A small piece of history from the days of the Raj
Hey guys, this is my first post on PV. I have been an avid reader for years though, enjoying the postings of my fellow bloggers. Here is something about me, I live in NYC, love old Hindi movies and some of the 'Hatke' new Bollywood movies. It is the middle of a work day in NYC, probably not a good idea to start a new post. But here it is anyway.
I have always admired Zeenat Aman and Sharmila Tagore for their exceptional beauty, ground breaking roles, their charm and sense of style. I have been fascinated by the life and style of late Maharani Gayatri Devi. I am tempted to make a post about Zeenat, her fascinating love life, her charm, poise, charisma and of course her bikini appearances. However, I am going to shed some light on how the 1% lived in the days of Raj.
Most of you guys on PV have heard about and researched Maharani Gayatri Devi, I am sure. Some of you probably even read her autobiography 'A Princess Remembers', a highly restrained and edited version of a fabulously privileged life, written by a ghost writer; a book which she came to despise and advised tourists not to purchase from Jaipur City Palace gift shop!
Those of you interested in reading the full article written in the day and age of complete lack of political correct-ness, here is the link
I am going to highlight some of the juicy details.
1. Gayatri Devi's brother Jagaddipendra Narayan was the Maharaja of Cooh Behar during that time. He was a Harrow and Cambridge educated playboy who played hard from Kolkata to Mumbai to all the way to New York City. He even married a small time American Actress from Long Island in the 50's and later divorced her (this part is not in the article, as you know, it was written in 1943).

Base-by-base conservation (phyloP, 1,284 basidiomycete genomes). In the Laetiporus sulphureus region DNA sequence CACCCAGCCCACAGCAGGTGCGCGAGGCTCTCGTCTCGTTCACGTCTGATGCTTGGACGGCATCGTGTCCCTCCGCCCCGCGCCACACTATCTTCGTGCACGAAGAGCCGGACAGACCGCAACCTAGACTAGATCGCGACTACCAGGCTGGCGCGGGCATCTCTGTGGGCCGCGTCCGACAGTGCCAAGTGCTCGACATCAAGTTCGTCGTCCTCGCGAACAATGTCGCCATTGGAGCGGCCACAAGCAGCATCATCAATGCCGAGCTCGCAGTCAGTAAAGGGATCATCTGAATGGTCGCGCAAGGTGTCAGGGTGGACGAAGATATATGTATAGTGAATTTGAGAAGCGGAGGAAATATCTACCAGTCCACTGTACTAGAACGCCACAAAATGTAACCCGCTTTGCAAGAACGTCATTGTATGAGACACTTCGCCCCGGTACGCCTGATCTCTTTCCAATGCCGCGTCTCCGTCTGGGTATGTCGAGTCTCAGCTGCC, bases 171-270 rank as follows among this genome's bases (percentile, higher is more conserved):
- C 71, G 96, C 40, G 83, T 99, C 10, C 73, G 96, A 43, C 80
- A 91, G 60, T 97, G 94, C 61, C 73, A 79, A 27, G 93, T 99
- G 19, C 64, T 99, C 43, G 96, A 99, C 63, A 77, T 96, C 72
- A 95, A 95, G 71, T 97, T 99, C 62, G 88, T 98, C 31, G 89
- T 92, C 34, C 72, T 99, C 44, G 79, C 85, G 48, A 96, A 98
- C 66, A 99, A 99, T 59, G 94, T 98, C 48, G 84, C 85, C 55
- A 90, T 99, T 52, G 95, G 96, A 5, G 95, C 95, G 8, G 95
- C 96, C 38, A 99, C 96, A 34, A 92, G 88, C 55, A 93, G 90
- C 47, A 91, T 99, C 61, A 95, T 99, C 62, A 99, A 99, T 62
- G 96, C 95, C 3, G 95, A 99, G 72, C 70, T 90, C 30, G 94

2. He was very popular with the American Air force lads during the war and let them use the palace to hang out, play poker or simply drop by for lunch.
3. Ever the poker face, Maharani Indira Devi ( Gayatri Devi's mother) was equally popular among the troops.
4. Tiger hunting while riding on elephant back was a HUGE attraction for American officers who could no possibly have done this in the USA, as you know, no tigers.
5. Gandhi was not famous in Cooh Behar. The political climate of princely states were different than those of British occupied territories.
6. Here is the most interesting part; paisa. The article claims that maharaja drew about 110,000 INR (about $35,000) annually from the state treasury plus extra for the keeps of his elephants, horses, palace, gifts etc. That is about half a million dollars in today's inflation adjusted dollars. That money was only for himself, he also drew about $1.5 mil (in today's dollars) for the support of his family members and the household. The whole thing was about 10% of the revenue they received each year from land taxes from poor peasants.
His state of Cooh Behar was about the size of Connecticut, and he got so much tax from such a small state! No wonder the Indian royalty lived such super luxurious life with private jets, shopping expedition in Paris and Milan, ordering fancy pieces of jewelry from Cartier and throwing party after party for their European friends while the mango people toiled in the field and starved often.
If you guys find this interesting, I might post few more details regarding the high fliers of yore.